In theory, a stir-fry is the model weeknight dinner. It’s fast, it combines vegetables and protein in a single dish, it’s relatively healthy, and it requires no accompaniment other than rice. (OK, fine, maybe also some Riesling or a beer, preferably a pale ale.) But many home cooks shoot themselves in the foot by being far too ambitious in their stir-frying. Stir-fries can accommodate many different kinds of meat and produce — but that doesn’t mean you should dump the entire contents of your refrigerator in your skillet or wok. In fact, the best stir-fries are as restrained as James Blake’s eponymous album: They combine two principle ingredients — one protein, one vegetable — with a trio of essential aromatic seasonings and a simple, delicious sauce. The below recipe, featuring chewy tofu (made chewier via freezing, if you have time) and vernal asparagus, is the ideal stir-fry iteration, as far as I’m concerned. But it can serve as a blueprint for virtually any stir-fry, so long as you remember three fundamental rules.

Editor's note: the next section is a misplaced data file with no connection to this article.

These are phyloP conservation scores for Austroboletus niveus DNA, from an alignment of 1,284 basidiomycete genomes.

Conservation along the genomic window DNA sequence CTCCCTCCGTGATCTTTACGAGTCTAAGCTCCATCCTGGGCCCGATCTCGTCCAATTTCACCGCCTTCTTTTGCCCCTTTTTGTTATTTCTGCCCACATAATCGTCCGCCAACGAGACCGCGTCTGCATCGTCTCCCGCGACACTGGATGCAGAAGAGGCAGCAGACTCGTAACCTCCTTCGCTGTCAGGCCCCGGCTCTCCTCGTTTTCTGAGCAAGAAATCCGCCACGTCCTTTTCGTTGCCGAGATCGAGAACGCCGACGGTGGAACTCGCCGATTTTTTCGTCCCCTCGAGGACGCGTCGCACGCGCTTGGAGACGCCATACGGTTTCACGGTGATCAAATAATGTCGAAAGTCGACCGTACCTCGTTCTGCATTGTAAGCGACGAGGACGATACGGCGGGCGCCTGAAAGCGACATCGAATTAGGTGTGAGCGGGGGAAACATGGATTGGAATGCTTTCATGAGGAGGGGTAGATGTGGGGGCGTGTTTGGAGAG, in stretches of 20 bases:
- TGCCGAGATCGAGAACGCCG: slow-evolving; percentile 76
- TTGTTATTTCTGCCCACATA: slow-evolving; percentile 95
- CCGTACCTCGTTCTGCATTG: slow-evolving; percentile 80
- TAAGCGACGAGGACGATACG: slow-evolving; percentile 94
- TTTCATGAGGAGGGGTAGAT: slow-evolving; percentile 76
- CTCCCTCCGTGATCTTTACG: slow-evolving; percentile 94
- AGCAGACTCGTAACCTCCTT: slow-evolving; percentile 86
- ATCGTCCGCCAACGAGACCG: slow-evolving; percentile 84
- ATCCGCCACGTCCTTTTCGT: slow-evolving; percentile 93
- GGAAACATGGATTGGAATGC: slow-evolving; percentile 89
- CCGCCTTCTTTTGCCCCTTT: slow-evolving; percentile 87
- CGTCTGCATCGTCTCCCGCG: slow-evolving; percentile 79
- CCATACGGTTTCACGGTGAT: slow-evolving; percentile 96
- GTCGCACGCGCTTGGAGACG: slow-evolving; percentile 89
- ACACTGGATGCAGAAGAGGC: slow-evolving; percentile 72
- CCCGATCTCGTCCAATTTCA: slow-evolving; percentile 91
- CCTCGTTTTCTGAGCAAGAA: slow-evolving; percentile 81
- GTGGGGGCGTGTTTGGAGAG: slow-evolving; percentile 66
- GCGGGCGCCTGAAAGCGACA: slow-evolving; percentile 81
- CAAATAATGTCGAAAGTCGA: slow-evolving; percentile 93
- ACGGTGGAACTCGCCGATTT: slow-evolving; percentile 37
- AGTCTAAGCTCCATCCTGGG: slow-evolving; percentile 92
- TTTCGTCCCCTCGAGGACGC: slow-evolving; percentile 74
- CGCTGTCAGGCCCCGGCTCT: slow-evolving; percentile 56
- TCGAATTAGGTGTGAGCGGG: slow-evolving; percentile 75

The first is to cook your protein and your vegetable separately, and combine them only after both are fully cooked. Protein — whether chicken, pork, beef, shrimp or tofu — should be stirred minimally so that it maintains undisturbed contact with the hot pan and acquires a nice, seared exterior. (If you’re tempted to prod mercilessly at your protein, distract yourself by chopping your other ingredients as it sears.) Meanwhile, vegetables must be stirred fairly often so that they cook through quickly without any part getting mushy. Attempts at stir-frying protein and vegetables simultaneously will result in an erratic mélange of overcooked and undercooked ingredients, many of which will end up slimy and tattered.